The Role of PARP Inhibitors in Ovarian Cancer - Episode 1
Ovarian Cancer Overview
Key opinion leaders provide an overview of ovarian cancer and consider the associated risk factors.
Maurie Markman, MD: PARP [poly ADP ribose polymerase] inhibitors have shown promise for the treatment of cancers that have BRCA1 and BRCA2 mutations. High-grade ovarian cancer generally has a poor prognosis; evidence suggests BRCA1 and BRCA2 mutations may be common in this disease.
Our panel of experts will review new data to show the potential benefit of PARP inhibition in BRCA1- and BRCA2-mutated ovarian cancer.
I am Dr Maurie Markman, the president of CTCA [Cancer Treatment Centers of America] Medicine & Science and chief clinical officer of CTCA Health, and a diplomate for the American Board of Internal Medicine.
Today I am joined by Dr Michael Birrer, the vice chancellor and director of the Winthrop P. Rockefeller Cancer Institute at the University of Arkansas for Medical Sciences in Little Rock, Arkansas;
Annette Hood, a clinical pharmacy specialist in the Women's Infusion Clinic at Smilow Cancer Hospital of the Yale New Haven Hospital in New Haven, Connecticut;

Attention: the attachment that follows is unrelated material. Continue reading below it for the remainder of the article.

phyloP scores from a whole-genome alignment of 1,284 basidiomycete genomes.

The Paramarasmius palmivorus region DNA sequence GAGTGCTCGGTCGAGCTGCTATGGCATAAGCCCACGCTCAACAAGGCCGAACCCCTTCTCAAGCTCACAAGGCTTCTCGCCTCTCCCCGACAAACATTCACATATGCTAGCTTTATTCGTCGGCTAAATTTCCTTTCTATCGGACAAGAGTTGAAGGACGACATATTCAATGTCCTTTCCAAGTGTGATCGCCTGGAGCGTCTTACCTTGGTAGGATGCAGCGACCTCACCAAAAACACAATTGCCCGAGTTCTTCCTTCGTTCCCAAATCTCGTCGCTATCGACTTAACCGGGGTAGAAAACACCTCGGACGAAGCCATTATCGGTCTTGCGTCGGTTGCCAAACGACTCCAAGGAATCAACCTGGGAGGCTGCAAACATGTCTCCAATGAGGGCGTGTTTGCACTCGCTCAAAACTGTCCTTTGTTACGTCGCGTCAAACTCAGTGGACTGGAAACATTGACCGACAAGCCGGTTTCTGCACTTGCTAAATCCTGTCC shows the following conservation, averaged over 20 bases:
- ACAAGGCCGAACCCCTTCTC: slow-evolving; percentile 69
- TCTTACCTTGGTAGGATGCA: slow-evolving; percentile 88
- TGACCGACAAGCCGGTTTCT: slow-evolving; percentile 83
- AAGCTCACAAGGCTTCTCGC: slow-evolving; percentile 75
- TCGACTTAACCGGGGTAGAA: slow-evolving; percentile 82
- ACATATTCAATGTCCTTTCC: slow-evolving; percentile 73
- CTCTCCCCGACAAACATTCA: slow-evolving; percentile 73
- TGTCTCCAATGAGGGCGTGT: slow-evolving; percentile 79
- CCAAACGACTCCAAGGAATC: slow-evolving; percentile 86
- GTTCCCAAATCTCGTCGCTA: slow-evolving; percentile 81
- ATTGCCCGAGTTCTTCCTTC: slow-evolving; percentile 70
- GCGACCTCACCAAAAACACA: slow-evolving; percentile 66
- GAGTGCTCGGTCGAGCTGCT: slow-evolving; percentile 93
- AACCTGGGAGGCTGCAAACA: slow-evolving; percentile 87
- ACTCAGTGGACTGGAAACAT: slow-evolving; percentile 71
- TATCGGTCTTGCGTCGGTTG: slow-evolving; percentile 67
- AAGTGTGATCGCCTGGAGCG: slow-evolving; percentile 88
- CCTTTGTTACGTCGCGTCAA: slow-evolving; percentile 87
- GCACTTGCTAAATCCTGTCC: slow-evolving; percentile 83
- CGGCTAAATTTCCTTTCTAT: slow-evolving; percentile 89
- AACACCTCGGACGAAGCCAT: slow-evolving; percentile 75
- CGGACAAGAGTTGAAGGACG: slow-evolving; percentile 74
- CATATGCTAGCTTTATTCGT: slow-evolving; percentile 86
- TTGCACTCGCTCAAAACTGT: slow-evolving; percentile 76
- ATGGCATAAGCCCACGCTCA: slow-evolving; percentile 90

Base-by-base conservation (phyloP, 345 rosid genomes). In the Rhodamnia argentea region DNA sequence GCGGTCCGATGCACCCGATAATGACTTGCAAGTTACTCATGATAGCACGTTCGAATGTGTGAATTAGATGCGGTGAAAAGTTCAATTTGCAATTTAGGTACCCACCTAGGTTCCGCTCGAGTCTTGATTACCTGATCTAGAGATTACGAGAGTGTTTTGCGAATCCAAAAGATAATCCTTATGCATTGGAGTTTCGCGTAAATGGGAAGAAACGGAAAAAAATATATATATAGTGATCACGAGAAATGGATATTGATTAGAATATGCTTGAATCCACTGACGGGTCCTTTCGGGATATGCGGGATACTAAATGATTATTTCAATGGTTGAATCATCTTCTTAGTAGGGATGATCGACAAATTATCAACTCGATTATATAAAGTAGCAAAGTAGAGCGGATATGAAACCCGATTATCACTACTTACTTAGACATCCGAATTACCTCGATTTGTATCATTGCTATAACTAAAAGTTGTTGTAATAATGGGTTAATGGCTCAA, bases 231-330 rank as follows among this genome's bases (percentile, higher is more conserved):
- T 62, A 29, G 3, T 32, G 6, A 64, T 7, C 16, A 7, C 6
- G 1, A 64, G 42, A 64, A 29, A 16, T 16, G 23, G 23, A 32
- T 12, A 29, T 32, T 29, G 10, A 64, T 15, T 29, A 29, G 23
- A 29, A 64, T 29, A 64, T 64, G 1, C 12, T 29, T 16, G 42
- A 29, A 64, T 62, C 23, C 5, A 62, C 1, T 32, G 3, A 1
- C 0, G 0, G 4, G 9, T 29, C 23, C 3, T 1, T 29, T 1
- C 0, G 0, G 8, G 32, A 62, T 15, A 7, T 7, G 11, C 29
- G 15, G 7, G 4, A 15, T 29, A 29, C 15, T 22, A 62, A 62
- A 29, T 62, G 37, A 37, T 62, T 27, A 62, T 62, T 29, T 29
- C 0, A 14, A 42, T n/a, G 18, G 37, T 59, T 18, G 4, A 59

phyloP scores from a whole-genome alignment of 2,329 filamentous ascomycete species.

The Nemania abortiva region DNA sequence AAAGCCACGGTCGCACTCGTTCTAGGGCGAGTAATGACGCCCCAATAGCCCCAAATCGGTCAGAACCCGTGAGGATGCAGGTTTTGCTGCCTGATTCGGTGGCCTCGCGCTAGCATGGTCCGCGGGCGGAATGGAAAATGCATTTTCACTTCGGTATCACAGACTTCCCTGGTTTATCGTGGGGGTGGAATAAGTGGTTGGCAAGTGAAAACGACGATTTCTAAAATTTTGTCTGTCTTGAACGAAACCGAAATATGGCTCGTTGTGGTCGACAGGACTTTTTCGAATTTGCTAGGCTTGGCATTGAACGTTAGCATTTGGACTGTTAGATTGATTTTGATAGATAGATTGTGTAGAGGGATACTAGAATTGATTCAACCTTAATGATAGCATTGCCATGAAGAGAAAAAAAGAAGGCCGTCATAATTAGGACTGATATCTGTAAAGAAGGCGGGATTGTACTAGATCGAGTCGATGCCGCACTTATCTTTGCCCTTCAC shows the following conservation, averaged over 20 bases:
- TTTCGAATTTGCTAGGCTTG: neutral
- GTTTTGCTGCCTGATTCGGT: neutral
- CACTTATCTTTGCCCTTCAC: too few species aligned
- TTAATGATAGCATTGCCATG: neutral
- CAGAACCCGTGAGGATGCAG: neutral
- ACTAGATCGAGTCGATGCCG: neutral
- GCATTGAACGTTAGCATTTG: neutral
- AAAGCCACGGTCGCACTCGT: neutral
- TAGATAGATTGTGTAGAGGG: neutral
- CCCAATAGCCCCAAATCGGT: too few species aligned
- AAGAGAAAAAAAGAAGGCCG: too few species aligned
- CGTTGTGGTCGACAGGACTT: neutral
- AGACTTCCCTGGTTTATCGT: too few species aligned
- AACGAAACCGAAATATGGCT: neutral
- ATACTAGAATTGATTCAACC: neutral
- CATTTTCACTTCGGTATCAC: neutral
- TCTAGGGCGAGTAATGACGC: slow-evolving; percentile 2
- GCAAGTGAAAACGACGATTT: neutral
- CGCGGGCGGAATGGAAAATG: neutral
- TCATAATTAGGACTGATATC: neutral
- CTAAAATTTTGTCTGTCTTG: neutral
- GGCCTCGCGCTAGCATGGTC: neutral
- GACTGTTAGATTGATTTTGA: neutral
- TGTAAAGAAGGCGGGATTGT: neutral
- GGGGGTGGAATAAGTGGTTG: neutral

And Dr Wendel Naumann, a gynecologic oncologist professor in the Department of Obstetrics/Gynecology, and associate director of gynecologic oncology at the Levine Cancer Institute, Atrium Health, in Charlotte, North Carolina.
Thank you so much for being with us today. Let's begin.
Wendel, can you give us a brief overview on what is ovarian cancer?
R. Wendel Neumann, MD: Ovarian cancer is probably a little bit of a misnomer. We now know that most ovarian cancers actually come from the fallopian tube. This is a cancer of the epithelial lining of the fallopian tube that tends to spread throughout the peritoneal cavity. The risk factors include family history, although most people who have ovarian cancer don't have a family history of this disease.
Maurie Markman, MD: The question always comes up of what about symptoms.
R. Wendel Naumann, MD: Unfortunately, the symptoms tend to occur late. We have been unsuccessful in developing a good screening strategy for this disease, and unfortunately, most people, 70% or so, develop very late-stage ovarian cancer at their presentation.